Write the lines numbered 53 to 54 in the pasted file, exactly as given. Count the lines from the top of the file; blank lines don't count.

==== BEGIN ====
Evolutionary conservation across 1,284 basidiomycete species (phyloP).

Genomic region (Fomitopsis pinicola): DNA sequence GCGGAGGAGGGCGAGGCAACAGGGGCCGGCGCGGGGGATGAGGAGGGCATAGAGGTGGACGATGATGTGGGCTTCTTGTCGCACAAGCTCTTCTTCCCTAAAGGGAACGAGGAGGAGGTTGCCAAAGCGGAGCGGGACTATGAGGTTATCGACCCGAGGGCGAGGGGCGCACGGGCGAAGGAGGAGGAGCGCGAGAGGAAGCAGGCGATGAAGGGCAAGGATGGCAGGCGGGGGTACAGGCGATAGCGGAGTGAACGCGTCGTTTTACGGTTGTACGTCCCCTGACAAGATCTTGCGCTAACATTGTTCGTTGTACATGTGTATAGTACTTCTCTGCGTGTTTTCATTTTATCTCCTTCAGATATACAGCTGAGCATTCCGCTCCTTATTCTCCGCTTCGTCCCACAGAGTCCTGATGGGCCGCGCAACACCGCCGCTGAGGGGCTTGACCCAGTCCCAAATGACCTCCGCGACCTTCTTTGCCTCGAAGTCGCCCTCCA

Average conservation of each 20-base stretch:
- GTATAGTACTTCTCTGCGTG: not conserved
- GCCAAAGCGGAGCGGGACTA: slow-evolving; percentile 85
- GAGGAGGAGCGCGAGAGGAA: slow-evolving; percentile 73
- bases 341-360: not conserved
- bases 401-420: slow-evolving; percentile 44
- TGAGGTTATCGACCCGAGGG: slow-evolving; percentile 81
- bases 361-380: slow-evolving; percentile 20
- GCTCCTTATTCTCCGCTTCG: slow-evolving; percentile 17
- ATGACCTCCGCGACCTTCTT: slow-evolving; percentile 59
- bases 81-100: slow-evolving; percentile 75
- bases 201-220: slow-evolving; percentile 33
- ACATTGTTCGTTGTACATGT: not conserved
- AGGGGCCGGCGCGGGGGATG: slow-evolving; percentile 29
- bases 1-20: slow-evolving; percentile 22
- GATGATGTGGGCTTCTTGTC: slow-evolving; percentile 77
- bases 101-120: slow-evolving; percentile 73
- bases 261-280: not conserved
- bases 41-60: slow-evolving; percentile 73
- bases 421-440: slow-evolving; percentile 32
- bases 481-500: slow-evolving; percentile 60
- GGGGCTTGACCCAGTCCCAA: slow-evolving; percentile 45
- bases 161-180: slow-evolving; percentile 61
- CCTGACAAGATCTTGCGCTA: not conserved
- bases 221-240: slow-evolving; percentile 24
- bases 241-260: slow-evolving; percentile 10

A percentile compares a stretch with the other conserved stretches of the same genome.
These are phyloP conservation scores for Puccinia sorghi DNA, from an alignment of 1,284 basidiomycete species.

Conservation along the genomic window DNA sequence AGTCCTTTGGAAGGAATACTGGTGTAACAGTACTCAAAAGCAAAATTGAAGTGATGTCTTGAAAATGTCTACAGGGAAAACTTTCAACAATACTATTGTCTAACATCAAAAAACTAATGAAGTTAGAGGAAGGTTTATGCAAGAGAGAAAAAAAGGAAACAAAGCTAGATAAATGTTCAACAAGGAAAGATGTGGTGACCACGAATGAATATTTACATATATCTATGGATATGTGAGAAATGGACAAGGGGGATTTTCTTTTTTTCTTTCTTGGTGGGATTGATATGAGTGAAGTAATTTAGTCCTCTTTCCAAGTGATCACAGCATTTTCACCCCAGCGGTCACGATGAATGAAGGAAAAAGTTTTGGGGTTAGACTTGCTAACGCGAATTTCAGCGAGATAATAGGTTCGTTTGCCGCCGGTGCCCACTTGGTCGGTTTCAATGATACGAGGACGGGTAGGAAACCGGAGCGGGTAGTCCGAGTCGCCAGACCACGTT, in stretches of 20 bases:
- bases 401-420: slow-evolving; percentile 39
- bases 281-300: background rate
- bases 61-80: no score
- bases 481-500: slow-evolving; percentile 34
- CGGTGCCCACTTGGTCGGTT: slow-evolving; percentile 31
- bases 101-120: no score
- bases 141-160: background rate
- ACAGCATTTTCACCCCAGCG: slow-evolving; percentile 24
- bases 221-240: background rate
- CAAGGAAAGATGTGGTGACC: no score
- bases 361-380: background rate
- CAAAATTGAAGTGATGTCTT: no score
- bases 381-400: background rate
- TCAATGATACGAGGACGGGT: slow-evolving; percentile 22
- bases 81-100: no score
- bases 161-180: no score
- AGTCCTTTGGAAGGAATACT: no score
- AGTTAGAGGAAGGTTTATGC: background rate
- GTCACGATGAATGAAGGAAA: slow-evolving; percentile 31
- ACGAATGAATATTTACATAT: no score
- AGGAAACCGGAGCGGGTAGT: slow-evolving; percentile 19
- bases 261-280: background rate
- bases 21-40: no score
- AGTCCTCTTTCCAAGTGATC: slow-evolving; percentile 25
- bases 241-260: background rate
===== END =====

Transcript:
- bases 261-280: background rate
- bases 21-40: no score